To have an effective Safety Management System, we need to be able to learn from our mistakes. To do so we need to report our mistakes, determine the cause(s) and implement remedial actions.This requires an honest and open culture where admitting mistakes is not considered a weakness, punitive action being a thing of the past and misdemeanors being addressed in a just manner. If we achieve that we are well on the way to being an effective learning organisation with good prospects for a much improved accident record. - David Pietsch, Canberra Gliding Club

The idea of personal responsibility is deeply rooted in Western cultures. The occurrence of a man-made disaster leads inevitably to a search for human culprits. Given the ease with which the contributing human failures can subsequently be identified, such scapegoats are not hard to find. But before we rush to judgment, there are some important points to be kept in mind. First, most of the people involved in serious accidents are neither stupid nor reckless, though they may well have been blind to the consequences of their actions. Second, we must beware of falling prey to the fundamental attribution error (i.e. blaming people and ignoring situational factors). Third, before beholding the mote in his brother’s eye, the retrospective observer should beware of the beam of hindsight in his own. - Professor James Reason (Human Error Cambridge University Press, Cambridge (1990) p.216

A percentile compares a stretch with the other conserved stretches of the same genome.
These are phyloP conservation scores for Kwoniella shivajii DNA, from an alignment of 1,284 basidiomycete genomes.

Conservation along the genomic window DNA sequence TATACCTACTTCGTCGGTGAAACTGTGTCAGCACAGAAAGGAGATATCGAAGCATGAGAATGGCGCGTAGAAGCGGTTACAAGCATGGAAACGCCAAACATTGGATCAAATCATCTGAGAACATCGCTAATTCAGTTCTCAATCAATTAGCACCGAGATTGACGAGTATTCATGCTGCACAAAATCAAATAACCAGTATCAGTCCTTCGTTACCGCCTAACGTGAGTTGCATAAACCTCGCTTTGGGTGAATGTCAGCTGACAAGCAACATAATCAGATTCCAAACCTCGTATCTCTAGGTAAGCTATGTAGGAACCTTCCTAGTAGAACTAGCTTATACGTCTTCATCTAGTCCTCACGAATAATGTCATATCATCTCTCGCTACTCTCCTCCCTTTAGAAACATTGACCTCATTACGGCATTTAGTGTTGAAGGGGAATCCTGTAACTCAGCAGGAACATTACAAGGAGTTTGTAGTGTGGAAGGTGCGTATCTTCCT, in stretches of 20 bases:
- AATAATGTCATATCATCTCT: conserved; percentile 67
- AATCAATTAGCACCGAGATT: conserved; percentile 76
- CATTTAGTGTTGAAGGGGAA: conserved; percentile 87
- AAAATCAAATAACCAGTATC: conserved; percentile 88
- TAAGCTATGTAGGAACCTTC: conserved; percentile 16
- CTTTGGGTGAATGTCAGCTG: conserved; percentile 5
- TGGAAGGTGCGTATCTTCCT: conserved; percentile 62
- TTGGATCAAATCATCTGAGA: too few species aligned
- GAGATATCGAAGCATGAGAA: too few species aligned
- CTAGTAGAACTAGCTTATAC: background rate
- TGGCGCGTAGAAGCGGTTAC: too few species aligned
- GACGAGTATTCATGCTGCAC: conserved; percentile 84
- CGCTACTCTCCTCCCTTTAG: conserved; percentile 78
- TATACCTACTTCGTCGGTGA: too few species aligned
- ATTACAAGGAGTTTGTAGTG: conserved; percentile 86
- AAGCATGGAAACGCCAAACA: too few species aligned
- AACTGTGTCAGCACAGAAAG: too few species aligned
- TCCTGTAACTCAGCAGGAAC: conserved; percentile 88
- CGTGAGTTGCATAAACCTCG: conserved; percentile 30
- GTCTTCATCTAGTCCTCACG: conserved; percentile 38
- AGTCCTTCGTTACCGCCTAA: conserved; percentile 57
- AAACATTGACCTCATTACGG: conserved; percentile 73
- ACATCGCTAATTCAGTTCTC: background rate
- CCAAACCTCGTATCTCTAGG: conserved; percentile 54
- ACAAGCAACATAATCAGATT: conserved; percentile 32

All clubs and all GFA members are urged to report all accidents and incidents promptly using the using the GFA’s occurrence reporting Portal as and when they occur. This is always best done whilst all details are fresh in everyone's mind.

Detailed instructions can be found at this link

Accident and Incident reports can be viewed at this link .